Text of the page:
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Still from 1969's "Z."

November 28, 2017        





Jean-Louis Trintignant

Yves Montand

Irene Papas

Jacques Perrin

Clotilde Joanno

Pierre Dux

Charles Denner

François Périer

Magali Noël









2 Hrs., 7 Mins.

much as we feel as if we’re sitting through a particularly stylish documentary. The movie rings so true in its writing and its performances – with its ideas intelligently represented and its depiction of dramatic events so searing, too – we hesitate to even call it a movie. So immersive in its every step, we might as well be investigating alongside Jean-Louis Trintignant’s examining magistrate.


2. The key to an exceptional conspiracy thriller, in addition to simply being believable, is a confident leaning into the fears and furies of those consuming it. excites, in no doubt, but that excitement does not solely derive from laborious sequences of suspense nor genre-specific action scenes. The cause of our pulse pounds and goose pimples is the seeing of a corrupt government commit an atrocity and either intimidate or bribe bystanders into helping them get away with it. The seeing of an oppressively conservative, and unabashedly crooked, political regime mostly make up the majority, and, despite the film’s obvious good-always-conquers-evil ideologies, ultimately win. The seeing of so many everyday heroes – such as Trintignant’s magistrate, Yves Montand’s doomed democratic politician, Jacques Perrin’s savvy photojournalist, among others – put on brave faces as they walk into surefire danger. The seeing of an epilogue that clarifies that sometimes what we perceive to be sound morality and goodness does not always defeat authority unafraid of perpetuating violence. (And that the title itself is a loaded symbol.)


3. Z is so perfect, it’s no wonder Costa-Gavras could never recreate its success. This is a film so of-the-moment, so much the product pent-up fury finally making its escape, and so carefully realized in its every satirical stab and stylistic embellishment, it is the sort of movie most filmmakers chase after for the entirety of their careers. Costa-Gavras just managed to make this kind of elusive masterstroke just as he was getting started.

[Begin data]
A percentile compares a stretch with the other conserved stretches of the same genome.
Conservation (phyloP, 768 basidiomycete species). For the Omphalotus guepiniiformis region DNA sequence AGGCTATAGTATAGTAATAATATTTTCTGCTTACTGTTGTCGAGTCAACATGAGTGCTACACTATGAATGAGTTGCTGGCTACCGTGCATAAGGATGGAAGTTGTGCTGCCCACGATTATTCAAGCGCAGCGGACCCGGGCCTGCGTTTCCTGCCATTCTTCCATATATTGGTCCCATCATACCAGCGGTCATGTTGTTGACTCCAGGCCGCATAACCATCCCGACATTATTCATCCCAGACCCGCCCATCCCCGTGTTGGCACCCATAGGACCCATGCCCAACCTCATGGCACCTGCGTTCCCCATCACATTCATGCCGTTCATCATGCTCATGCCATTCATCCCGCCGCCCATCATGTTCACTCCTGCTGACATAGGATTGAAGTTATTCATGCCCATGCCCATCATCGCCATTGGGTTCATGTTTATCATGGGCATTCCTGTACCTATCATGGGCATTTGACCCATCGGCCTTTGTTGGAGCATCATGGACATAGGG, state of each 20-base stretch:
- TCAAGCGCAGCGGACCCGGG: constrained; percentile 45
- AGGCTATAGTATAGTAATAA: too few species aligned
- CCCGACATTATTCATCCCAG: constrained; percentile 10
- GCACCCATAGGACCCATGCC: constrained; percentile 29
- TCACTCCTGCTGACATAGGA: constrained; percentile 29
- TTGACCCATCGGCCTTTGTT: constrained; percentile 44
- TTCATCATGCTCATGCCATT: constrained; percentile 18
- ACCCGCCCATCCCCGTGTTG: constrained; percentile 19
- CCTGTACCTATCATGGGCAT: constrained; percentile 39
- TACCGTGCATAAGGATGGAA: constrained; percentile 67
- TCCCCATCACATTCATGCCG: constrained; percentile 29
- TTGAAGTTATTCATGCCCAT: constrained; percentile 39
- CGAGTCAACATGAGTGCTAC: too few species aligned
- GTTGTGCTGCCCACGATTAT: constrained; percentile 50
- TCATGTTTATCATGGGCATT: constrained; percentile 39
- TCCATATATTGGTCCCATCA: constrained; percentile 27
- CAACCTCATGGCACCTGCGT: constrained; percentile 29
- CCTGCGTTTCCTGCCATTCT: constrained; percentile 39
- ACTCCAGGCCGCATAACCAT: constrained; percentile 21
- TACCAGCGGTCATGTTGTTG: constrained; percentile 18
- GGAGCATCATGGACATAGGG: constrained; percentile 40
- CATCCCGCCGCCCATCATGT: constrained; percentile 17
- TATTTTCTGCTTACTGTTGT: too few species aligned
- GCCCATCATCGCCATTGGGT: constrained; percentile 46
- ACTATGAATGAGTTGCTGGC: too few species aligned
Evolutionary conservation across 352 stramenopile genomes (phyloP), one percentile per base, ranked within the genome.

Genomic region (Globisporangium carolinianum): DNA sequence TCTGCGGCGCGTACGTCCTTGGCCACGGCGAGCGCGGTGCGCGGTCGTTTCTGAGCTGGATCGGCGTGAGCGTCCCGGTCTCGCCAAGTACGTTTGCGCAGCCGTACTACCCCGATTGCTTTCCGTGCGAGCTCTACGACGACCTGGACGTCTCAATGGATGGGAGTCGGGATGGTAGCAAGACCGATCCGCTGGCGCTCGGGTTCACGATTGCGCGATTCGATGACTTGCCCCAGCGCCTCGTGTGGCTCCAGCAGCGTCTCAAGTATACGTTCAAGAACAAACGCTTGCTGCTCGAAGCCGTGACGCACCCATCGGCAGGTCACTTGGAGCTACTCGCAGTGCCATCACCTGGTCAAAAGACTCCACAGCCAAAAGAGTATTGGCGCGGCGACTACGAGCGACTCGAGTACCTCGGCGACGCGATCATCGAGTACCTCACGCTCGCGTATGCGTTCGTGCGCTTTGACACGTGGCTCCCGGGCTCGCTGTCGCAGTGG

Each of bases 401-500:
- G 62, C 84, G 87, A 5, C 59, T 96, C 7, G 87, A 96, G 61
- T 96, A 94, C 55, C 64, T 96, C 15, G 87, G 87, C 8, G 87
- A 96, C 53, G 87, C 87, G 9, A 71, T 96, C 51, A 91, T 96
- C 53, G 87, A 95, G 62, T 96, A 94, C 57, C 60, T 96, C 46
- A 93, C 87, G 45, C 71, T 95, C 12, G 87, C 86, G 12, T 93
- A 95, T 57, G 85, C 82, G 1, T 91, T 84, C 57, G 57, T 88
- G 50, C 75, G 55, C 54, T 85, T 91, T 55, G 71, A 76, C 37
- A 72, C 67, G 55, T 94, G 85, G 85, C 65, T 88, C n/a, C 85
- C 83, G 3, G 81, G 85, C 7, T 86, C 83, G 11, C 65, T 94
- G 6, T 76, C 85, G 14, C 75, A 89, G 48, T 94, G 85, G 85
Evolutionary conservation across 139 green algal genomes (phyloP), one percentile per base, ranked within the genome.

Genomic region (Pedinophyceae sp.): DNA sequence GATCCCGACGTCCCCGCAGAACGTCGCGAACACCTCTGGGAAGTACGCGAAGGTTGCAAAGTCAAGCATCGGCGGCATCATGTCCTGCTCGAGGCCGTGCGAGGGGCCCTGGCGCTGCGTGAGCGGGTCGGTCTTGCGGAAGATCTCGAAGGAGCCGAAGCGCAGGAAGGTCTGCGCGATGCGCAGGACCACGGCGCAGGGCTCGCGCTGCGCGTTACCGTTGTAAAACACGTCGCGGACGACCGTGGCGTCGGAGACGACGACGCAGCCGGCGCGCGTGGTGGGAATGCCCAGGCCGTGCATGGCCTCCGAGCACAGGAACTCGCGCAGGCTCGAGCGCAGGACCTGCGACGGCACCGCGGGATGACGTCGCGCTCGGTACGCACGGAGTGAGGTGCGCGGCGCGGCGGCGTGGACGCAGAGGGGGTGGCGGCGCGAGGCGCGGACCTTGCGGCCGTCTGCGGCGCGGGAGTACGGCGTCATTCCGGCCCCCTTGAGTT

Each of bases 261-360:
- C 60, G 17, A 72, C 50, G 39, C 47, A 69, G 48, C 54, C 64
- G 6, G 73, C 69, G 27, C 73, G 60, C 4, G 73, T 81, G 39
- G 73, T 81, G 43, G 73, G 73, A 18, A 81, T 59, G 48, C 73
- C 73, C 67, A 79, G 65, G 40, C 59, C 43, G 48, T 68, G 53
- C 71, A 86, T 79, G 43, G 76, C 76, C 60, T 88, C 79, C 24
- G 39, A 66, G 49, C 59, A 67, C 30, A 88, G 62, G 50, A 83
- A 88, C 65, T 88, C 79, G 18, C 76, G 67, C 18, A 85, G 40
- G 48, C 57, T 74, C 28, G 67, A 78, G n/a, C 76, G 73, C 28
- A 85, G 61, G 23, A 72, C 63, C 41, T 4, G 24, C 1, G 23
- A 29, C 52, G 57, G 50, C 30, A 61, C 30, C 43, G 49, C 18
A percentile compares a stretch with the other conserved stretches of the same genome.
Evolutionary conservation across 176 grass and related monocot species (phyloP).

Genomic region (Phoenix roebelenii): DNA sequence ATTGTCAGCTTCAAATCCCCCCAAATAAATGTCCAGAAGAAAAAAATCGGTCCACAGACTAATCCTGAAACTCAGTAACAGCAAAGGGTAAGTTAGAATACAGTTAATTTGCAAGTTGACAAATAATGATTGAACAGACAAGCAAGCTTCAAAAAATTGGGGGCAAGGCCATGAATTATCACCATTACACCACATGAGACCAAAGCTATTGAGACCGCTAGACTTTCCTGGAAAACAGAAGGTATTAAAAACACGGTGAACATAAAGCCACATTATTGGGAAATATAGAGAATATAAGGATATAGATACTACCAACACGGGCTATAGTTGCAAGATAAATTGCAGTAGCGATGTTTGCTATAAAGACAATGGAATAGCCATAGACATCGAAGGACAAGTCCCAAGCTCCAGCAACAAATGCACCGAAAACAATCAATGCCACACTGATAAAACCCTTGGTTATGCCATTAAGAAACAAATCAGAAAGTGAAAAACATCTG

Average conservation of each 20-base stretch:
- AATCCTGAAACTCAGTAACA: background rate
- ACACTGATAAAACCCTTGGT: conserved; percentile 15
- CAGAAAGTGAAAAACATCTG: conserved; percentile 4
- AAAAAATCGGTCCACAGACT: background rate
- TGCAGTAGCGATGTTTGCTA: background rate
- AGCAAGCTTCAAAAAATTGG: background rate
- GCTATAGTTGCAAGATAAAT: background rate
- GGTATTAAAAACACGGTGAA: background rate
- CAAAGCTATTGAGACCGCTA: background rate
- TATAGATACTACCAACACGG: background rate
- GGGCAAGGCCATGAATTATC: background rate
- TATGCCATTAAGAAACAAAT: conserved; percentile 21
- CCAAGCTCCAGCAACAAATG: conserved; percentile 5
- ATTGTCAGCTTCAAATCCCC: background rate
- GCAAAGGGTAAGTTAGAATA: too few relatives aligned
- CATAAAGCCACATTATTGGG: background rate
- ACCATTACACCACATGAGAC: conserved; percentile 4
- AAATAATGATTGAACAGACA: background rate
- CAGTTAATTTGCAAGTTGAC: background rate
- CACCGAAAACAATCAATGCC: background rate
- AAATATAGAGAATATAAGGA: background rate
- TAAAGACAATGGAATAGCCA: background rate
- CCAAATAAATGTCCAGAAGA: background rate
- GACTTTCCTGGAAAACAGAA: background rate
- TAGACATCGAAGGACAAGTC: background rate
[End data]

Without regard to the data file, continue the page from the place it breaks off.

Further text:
4. Not an actor is wasted in Z. Akin to a 1,000-piece puzzle, the components are not equally spotlighted but nonetheless are all comparably crucial. Nobody appears to be giving a performance here. Among the standouts are Montand, so sad-eyed and wearied; Trintignant, blunter than a freshly sharpened sword slicing through its holder’s enemy; Perrin, cheestached, wiry, and monkey-suited in a way that enhances his boy wonder aptitude; Papas, silently hysterical as the widow; and Clotilde Joanno as the cool and confident sometimes-sidekick who’s placid even when faced with the most stressful of a situation.


5. In times of any sort of political tumult, Z feels especially relevant. Taking the hellscape that has grown as a result of the divide between the United States and most of the population into consideration, the viewing of the feature is given an extra layer of intensity – and another reason for immediate viewing. A

ive things that occurred to me while watching Z, Costa-Gavras’ harrowing 1969 political thriller:


1. Though it semi-fictitiously recreates the events surrounding the fishy 1963 assassination of the liberal, Greek politician Grigoris Lambrakis, Z does not feel like a sensationalized dramatization. Like other great conspiracy thrillers, from All the President’s Men (1976) to The Insider (1999), we do not so much feel as though we’re watching exaggerated cinematic footage as


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